I have found some SQL queries in an application I am examining like this:

Company, Warehouse, Item,
SUM(quantity) OVER (PARTITION BY Company, Warehouse, Item) AS stock

I'm quite sure this gives the same result as:

Company, Warehouse, Item,
SUM(quantity) AS stock
GROUP BY Company, Warehouse, Item

Is there any benefit (performance, readability, additional flexibility in writing the query, maintainability, etc.) of using the first approach over the later?

  • 3
    As I had to mentally parse the first query for a while, it does not score well with "understandability"...
    – usr
    Dec 4, 2013 at 12:14
  • 1
    In this case the PARTITION BY just looks mis-used Dec 4, 2013 at 12:18
  • I think this question may help clarify the difference Dec 4, 2013 at 12:18
  • @SecretSquirrel I have seen that question but it did not give me quite the information I was looking for. I would like to know if there might some non obvious (to me at least) benefits for using the first query. The second look to me more "natural" as well.
    – Andris
    Dec 4, 2013 at 12:23
  • 1
    What I basically meant was from what I have read and understand is that using GROUP BY and PARTITION BY are not really interchangeable. They both do different things. I would be wary of simply swapping queries over even when they appear to give the same results. Dec 4, 2013 at 12:26

3 Answers 3



Winner: GROUP BY

Some very rudimentary testing on a large table with unindexed columns showed that at least in my case the two queries generated a completely different query plan. The one for PARTITION BY was significantly slower.

The GROUP BY query plan included only a table scan and aggregation operation while the PARTITION BY plan had two nested loop self-joins. The PARTITION BY took about 2800ms on the second run, the GROUP BY took only 500ms.

Readability / Maintainability:

Winner: GROUP BY

Based on the opinions of the commenters here the PARTITION BY is less readable for most developers so it will be probably also harder to maintain in the future.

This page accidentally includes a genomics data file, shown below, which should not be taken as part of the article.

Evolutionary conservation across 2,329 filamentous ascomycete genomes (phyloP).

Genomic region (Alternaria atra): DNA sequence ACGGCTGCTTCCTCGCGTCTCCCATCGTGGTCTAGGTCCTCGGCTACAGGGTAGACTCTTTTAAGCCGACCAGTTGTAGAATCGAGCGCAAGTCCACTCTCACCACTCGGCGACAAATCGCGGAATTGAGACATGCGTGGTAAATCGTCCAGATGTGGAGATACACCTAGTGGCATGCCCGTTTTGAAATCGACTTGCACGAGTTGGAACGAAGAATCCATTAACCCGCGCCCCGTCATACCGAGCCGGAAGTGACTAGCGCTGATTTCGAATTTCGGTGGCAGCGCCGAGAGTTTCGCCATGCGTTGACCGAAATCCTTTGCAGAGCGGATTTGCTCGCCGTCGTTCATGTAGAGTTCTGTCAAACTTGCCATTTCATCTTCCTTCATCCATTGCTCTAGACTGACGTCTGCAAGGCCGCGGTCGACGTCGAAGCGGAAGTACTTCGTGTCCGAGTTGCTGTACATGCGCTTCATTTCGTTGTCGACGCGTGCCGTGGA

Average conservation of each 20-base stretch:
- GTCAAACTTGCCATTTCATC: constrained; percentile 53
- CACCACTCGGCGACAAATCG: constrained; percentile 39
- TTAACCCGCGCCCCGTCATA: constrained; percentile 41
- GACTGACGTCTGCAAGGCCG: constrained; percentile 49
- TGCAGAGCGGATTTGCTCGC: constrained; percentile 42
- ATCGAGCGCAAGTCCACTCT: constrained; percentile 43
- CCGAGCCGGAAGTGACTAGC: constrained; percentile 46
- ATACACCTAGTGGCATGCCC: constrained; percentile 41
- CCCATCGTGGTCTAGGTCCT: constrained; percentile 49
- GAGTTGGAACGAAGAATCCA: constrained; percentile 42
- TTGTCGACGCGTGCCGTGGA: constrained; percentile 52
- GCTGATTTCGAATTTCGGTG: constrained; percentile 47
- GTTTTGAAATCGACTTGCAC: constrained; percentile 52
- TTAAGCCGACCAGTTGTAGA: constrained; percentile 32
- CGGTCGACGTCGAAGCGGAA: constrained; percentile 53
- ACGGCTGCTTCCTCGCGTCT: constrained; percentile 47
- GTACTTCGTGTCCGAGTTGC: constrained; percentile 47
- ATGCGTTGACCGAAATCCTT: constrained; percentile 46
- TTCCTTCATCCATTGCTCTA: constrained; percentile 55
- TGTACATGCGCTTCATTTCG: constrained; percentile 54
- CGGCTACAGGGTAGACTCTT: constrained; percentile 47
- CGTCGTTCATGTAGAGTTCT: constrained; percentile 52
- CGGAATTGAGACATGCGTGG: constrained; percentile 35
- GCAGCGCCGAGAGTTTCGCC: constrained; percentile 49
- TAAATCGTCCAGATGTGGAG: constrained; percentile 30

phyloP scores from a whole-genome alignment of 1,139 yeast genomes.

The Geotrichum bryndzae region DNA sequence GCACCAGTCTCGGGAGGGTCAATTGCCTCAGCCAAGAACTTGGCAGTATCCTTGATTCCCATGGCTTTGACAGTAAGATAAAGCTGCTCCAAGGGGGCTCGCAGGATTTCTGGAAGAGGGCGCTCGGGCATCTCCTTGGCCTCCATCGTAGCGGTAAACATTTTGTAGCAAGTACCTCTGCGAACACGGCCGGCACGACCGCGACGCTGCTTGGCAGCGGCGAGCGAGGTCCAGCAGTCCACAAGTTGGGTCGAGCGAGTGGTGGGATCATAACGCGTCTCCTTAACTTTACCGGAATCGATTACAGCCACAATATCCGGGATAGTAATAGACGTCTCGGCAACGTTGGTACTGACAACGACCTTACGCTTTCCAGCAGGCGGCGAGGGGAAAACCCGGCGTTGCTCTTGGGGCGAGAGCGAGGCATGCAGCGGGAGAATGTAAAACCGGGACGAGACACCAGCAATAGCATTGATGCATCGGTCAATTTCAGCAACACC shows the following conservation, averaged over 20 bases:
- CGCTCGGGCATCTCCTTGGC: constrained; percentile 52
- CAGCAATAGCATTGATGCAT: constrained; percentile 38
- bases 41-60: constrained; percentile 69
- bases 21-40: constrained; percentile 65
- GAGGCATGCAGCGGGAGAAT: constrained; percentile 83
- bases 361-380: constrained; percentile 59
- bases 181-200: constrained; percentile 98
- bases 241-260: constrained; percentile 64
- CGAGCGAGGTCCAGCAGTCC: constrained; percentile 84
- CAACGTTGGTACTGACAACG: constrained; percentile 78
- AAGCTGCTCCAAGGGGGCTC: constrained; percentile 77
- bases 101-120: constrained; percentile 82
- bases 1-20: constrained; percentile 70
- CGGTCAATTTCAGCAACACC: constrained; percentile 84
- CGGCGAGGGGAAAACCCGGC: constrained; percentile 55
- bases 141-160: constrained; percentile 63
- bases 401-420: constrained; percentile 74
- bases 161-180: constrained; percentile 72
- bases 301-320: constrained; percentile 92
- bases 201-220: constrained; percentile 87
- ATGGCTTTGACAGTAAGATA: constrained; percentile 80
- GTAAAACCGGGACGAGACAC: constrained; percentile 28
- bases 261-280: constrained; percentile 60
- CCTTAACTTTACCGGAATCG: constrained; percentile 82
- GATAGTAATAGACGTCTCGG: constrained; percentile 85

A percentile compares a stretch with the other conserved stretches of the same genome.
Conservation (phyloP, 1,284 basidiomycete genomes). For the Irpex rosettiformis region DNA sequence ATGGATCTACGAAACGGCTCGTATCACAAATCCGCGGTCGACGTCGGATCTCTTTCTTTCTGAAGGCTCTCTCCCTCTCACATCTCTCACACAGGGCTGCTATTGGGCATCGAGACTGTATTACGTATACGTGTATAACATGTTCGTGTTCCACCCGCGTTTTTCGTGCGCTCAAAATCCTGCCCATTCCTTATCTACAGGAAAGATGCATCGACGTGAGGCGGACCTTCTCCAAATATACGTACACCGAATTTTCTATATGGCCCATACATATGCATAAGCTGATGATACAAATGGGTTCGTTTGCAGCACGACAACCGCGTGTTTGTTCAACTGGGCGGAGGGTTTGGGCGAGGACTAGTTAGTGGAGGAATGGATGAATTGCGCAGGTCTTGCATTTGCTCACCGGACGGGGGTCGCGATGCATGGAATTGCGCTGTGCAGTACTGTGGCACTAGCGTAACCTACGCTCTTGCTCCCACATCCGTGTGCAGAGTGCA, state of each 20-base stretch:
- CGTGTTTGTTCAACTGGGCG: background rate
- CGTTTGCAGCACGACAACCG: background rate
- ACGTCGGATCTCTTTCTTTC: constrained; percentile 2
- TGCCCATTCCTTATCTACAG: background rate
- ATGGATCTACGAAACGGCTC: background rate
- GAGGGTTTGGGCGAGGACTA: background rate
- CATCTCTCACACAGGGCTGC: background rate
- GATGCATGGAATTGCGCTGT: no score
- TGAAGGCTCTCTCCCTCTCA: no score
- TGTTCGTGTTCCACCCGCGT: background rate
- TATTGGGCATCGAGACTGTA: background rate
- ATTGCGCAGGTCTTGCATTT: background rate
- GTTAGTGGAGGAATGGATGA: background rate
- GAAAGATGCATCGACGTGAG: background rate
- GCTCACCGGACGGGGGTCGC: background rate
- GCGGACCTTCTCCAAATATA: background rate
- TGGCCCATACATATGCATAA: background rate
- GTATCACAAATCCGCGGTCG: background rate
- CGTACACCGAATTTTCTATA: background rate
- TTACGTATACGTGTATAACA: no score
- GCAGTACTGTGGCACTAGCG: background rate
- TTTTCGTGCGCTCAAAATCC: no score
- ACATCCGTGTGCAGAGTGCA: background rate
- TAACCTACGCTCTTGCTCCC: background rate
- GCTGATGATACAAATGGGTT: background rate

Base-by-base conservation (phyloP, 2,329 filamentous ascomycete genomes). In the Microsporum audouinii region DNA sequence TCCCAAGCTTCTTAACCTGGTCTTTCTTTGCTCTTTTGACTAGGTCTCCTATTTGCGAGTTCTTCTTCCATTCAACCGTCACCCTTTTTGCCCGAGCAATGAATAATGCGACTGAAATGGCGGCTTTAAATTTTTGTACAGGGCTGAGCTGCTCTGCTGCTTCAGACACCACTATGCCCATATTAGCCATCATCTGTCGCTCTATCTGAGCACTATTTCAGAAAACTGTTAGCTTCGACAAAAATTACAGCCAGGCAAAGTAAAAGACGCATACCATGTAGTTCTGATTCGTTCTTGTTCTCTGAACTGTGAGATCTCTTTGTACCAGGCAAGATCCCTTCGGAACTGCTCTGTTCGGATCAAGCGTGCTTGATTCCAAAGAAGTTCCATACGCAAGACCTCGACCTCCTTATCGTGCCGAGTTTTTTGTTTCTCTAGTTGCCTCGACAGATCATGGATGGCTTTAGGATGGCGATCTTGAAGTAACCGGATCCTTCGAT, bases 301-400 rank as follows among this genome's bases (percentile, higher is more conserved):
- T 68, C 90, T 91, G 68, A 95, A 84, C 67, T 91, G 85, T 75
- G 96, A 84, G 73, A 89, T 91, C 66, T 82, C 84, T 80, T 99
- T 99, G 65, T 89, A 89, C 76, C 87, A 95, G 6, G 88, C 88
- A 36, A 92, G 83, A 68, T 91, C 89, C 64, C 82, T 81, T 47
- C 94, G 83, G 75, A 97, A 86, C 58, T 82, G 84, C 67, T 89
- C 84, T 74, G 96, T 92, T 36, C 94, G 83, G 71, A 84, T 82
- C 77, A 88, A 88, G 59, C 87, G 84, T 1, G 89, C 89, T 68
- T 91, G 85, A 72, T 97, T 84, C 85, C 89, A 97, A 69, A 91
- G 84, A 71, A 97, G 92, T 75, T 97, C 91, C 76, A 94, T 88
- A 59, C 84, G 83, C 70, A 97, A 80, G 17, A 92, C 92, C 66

PARTITION BY gives you more flexibility in choosing the grouping columns. With GROUP BY you can have only one set of grouping columns for all aggregated columns. With DISTINCT + PARTITION BY you can have different column in each partition. Also on some DBMSs you can chose from more aggregation/analytic functions in the OVER clause.


Using sum() as an analytic function with over partition by is not necessary. I don't think there is a big difference between them in any sense. In oracle there are lot more analytic function than aggregation function. I think ms-sql is the same case. And for example lag(), lead(), rank(), dense rank(), etc are much harder to implement with only group by. Of course this argument is not really for defending the first version...

Maybe there were previously more computed fields in the result set which are not implementable with group by.


Although both queries seem to compute the same thing when you look at the columns, they are actually producing completely different set of rows.

The first one using the analytical function will output exactly one row for each input row. That is for EACH stock information, it will return a row with the total quantity for the associated company/warehouse/item. (by the way computing the average would make more sense to me but who knows...)

The second one will only return a single row for each company/warehouse/item combinaison.

So yes, in that example the first query seems a bit useless... unless you want to compute some stock level statistic like the current stock ratio over the overall quantity by company/warehouse/item (just an example, don't know if it has any business meaning!)

Analytical function are very powerful mechanism in SQL, in some sense way more powerful than a group-by. But use it with care... A simple rule of thumb could be: if you can compute it using a group-by, well, don't use an analytical function ;)

  • In the first query there is a DISTINCT after SELECT so it return only one row for each company/warehouse/item like the second.
    – Andris
    Dec 4, 2013 at 13:57
  • Ok, fair enough... still the DISTINCT is applied to every stock row, and need to take into account each value: company/warehouse/item and sum(quantity). If you look at the exec plan (ok, it may depend on your database) the DISTINCT cost adds on the analytical query, which is already a twice as costly as the simple group-by. Dec 4, 2013 at 14:27

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